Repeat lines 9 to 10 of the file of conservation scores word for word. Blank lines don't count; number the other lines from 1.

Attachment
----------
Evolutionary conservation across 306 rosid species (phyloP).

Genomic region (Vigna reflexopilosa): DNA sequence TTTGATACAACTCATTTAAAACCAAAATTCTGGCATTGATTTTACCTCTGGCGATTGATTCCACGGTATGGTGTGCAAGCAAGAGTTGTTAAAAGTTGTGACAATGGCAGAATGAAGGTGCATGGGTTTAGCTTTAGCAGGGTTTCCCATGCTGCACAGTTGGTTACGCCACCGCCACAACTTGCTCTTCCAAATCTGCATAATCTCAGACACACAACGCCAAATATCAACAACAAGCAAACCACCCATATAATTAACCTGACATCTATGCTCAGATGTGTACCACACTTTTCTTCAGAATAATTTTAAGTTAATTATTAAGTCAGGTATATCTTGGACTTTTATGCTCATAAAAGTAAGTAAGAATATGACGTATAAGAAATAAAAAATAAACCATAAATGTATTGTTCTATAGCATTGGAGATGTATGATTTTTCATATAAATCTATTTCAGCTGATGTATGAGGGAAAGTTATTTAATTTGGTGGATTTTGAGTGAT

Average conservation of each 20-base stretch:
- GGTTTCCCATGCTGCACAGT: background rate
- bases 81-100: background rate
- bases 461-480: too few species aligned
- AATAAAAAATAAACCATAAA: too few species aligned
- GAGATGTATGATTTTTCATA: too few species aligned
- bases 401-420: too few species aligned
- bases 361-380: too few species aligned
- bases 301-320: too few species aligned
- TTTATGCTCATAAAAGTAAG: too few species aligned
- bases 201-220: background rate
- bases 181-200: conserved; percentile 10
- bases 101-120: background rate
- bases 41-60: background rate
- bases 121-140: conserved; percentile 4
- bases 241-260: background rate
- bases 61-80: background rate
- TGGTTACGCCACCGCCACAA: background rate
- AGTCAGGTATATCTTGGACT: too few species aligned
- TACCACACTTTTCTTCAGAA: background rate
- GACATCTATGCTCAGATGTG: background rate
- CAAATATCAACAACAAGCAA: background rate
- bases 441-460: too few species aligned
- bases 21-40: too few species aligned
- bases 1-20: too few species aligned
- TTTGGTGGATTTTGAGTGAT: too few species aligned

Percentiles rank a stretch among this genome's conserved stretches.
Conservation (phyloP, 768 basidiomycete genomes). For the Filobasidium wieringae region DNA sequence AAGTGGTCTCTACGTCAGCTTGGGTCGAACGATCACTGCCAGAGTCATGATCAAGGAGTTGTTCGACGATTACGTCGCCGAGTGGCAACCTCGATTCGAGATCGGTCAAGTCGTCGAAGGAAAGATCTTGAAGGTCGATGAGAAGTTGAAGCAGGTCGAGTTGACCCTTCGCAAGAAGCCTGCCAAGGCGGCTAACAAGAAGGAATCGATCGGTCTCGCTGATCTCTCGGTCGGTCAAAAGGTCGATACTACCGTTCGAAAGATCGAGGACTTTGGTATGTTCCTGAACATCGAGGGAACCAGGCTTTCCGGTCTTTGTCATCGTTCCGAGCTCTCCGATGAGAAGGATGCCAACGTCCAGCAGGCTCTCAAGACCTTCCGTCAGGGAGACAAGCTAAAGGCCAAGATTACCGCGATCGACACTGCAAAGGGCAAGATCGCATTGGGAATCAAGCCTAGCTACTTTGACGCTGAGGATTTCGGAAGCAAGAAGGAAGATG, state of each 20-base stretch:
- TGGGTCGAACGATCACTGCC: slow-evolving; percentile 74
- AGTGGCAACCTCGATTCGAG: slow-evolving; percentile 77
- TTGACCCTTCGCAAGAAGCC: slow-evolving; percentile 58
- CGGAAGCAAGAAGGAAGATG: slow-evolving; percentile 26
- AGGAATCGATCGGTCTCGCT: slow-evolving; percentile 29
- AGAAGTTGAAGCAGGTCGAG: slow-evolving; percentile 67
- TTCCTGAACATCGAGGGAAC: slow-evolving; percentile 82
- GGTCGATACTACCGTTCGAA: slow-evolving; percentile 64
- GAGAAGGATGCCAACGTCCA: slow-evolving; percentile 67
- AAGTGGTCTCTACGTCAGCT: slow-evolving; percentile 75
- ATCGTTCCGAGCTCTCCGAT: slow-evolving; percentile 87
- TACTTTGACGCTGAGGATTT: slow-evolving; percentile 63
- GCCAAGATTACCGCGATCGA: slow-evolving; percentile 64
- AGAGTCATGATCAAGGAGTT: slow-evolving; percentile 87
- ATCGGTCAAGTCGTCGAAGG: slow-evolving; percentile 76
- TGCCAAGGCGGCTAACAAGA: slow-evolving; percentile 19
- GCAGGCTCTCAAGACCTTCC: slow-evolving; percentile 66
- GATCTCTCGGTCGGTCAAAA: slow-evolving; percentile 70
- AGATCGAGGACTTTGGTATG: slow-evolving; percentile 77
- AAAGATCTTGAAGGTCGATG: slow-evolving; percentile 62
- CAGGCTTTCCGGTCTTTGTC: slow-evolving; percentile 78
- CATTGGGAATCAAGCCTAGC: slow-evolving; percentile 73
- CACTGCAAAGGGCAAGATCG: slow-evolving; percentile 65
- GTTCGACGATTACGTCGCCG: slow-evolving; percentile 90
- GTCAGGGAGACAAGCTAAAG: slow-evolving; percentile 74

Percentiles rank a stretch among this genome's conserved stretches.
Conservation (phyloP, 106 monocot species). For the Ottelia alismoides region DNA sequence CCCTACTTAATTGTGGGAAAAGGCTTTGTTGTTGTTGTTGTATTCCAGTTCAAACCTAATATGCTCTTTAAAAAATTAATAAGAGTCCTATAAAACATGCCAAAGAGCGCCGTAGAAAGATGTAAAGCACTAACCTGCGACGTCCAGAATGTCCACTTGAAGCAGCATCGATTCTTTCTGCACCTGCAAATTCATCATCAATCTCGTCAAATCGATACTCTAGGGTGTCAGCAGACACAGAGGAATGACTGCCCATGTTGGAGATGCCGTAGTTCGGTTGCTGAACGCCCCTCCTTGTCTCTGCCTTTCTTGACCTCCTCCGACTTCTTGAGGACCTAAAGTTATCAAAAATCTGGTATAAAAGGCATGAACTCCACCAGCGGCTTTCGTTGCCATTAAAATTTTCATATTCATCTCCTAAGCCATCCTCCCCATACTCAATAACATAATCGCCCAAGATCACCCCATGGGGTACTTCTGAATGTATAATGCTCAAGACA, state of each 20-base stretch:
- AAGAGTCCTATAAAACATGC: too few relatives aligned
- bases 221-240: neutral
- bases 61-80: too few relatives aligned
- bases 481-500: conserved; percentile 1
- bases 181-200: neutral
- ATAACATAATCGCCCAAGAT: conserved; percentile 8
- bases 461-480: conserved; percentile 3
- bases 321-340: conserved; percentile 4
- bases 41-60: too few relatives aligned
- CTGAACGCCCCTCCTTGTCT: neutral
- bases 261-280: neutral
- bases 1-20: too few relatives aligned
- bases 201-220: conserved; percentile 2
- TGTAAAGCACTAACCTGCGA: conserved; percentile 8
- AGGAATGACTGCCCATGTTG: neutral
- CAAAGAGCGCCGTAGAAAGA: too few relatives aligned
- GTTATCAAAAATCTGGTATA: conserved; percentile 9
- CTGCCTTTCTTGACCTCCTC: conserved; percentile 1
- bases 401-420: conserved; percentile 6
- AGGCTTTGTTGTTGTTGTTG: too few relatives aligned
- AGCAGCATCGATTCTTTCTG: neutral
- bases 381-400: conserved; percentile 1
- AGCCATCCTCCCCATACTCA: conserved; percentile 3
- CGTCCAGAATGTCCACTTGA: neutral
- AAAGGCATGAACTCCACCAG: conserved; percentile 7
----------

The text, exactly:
- bases 401-420: too few species aligned
- bases 361-380: too few species aligned